ENGL 1240.01 Beginning Nonfiction Workshop

Justin Quarry

TR 1:15-2:30 PM

What is creative nonfiction?  If you're asking yourself that question—well, you're certainly not the only one.  In this workshop, novice writers will explore this ever-evolving genre, which includes, among others, personal essay and literary journalism—and they'll try their hands at storytelling in each of these categories, producing two pieces to be read and critiqued by the class in a workshop setting.  To help writers draft and revise their work, they'll simultaneously examine the ways in which authors and critics have defined and redefined the genre, and study factual accuracy, point of view, tone, and the incorporation of literary techniques more often seen in fiction.  No previous creative writing experience is necessary for this class. [3] (HCA)

 

ENGL 1280.01 Beginning Fiction Workshop

Jess Sumalpong

MWF 9:05-9:55 AM

"Fiction is the lie through which we tell the truth." -Albert Camus  

Stories make us have real reactions to fictional scenarios. How do writers so thoroughly convince us of the worlds and people they create? How can we do the same with our own stories? In this class, we will study both the technical and creative processes behind fiction writing. We will identify and practice craft elements (character, plot, setting, etc.), learn to read like writers, and discuss what makes for a memorable story. Throughout the semester, you will write two short stories to be workshopped in-class, along with shorter generative exercises. You will also provide verbal and written feedback on your classmates' stories. Students will read a range of short stories, novel excerpts, and craft essays. No prior experience is necessary for this workshop. [3] (HCA)

 

ENGL 1280.02 Beginning Fiction Workshop

Lydia Conklin

MWF 1:25-2:15 PM

This course introduces students to the exciting world of fiction writing. Opening with exploratory, low-stakes exercises, craft discussions, the close reading and discussion of published literary short stories, and best workshop practices, the opening of the course will move toward the completion of a work of flash fiction. Later, students will hone their writing muscles working on different craft elements, through the examples found in published fiction and through craft lessons and craft-based exercises. In the latter half of the course, the students will each write a complete short story, which then will be workshopped in a safe, open environment. For the final work of the course, the students will use the careful, thoughtful critiques of their peers and their discoveries in their own material to produce a radical revision of their story. This course prepares students for intermediate-level workshops in fiction. [3] (HCA)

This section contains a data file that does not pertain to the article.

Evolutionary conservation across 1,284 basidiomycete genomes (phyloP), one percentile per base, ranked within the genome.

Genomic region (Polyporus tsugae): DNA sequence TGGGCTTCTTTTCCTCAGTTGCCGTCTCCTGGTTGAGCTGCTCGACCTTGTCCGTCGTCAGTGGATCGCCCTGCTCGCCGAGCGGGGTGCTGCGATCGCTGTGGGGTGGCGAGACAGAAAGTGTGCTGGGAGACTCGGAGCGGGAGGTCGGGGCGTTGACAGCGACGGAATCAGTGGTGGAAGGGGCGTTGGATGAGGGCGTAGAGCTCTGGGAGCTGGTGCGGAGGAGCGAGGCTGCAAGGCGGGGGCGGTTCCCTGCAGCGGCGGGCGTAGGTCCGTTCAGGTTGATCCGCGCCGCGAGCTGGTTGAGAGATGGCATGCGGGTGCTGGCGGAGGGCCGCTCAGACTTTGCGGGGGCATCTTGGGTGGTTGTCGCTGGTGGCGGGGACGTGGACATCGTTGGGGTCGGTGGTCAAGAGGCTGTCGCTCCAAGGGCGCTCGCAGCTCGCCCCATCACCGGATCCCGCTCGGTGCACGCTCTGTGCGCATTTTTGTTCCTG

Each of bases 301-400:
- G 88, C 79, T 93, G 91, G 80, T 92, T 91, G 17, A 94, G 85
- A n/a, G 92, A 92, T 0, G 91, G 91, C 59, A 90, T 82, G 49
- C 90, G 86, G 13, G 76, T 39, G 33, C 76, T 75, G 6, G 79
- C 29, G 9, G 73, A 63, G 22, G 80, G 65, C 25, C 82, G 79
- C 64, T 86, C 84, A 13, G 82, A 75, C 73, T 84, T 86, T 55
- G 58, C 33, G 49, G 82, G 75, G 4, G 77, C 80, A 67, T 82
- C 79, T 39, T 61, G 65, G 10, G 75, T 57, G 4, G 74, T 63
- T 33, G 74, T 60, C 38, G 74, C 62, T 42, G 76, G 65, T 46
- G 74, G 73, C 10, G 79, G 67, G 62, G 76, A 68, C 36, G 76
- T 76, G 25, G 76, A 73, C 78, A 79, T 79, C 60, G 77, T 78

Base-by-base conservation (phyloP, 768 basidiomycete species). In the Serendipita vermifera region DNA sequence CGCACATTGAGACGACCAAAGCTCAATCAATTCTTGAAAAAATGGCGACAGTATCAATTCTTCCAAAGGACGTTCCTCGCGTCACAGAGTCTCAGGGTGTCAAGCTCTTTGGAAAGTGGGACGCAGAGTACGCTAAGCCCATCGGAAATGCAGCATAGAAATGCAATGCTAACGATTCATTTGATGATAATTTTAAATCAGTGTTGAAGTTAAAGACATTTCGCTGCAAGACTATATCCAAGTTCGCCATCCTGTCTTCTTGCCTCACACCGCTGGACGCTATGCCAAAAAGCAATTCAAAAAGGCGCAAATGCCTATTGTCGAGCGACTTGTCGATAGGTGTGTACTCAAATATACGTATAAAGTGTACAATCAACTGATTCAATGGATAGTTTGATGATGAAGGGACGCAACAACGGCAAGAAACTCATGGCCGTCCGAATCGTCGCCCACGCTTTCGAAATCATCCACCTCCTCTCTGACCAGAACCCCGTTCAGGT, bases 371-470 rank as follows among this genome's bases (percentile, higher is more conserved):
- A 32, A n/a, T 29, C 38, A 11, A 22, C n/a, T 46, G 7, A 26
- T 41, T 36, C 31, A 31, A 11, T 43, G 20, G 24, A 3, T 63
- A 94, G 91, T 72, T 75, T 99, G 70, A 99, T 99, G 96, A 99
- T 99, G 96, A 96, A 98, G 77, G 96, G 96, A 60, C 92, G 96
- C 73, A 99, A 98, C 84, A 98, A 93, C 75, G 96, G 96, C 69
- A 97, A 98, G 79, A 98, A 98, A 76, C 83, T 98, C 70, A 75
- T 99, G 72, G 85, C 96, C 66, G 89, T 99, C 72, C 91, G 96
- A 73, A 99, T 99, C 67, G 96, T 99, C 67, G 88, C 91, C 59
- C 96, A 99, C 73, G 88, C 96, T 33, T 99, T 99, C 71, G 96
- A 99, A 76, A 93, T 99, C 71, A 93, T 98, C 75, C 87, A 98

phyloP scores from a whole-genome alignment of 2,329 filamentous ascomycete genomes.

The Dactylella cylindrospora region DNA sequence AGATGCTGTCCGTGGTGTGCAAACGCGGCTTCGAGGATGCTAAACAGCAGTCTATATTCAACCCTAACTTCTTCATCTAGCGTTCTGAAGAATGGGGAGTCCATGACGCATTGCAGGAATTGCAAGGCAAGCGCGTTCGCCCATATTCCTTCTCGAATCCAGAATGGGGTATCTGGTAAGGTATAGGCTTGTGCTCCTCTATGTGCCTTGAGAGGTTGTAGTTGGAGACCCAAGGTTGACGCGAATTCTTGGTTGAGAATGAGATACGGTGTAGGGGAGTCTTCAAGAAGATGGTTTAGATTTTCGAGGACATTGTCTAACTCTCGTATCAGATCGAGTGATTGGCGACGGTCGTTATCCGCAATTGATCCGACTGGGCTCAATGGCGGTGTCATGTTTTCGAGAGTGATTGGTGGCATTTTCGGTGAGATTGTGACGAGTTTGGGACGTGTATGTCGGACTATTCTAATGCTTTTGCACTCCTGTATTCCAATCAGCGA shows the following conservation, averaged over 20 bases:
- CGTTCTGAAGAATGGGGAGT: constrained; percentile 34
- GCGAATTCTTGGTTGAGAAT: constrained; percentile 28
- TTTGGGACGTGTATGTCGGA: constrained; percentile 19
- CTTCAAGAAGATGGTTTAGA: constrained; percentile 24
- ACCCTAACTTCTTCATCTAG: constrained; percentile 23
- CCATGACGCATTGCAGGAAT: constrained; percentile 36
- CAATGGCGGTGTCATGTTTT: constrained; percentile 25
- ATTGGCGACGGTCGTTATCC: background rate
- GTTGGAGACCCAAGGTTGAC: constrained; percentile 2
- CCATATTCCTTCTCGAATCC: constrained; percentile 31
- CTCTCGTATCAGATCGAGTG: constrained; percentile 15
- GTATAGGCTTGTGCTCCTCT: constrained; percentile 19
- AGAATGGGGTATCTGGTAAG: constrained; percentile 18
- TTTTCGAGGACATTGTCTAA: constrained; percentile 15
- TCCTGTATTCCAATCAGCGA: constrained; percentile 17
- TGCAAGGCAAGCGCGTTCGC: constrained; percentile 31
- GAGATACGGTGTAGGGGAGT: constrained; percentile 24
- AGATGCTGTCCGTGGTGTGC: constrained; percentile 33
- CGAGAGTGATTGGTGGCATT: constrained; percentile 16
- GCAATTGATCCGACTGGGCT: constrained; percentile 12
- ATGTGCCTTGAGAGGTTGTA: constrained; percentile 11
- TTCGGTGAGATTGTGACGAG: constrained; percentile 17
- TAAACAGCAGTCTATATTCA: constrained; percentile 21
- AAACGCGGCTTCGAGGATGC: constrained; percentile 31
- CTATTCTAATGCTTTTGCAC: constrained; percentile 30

ENGL 1280.03 Beginning Fiction Workshop

Lydia Peelle

MWF 1:25-2:15

What are the elements of story? How do we go about bringing a concept out of our imagination and onto the page? This course will introduce students to various approaches to writing fiction, with an emphasis on creativity, process, and the art of revision. The semester begins with close reading and discussions of published short fiction, as well as in-class exercises and short writing assignments. We build toward each student producing one complete short story, which we will then carefully discuss in our story workshop. Finally, gathering all we have learned, students will use this peer feedback as well as one-on-one instructor discussion to complete a revised and polished version of their original story. [3] (HCA)

 

ENGL 1280.04 Beginning Fiction Workshop

Sam Marshall

MWF 3:35-4:25 PM

In this workshop we will read, write, and discuss short-form literary fiction. We will delve into the mystery of enabling readers to enter the world of a short story by focusing our attention on the nuts and bolts of fiction such as characterization, point of view, setting, and other craft elements that give stories their shape and pulse. Each student will submit two original stories, respond to peer writing, and develop a final portfolio. This is an interactive, discussion-based course where students will read and comment upon one another’s writing. No experience necessary, just a willingness to engage with your classmates and the course material. [3] (HCA)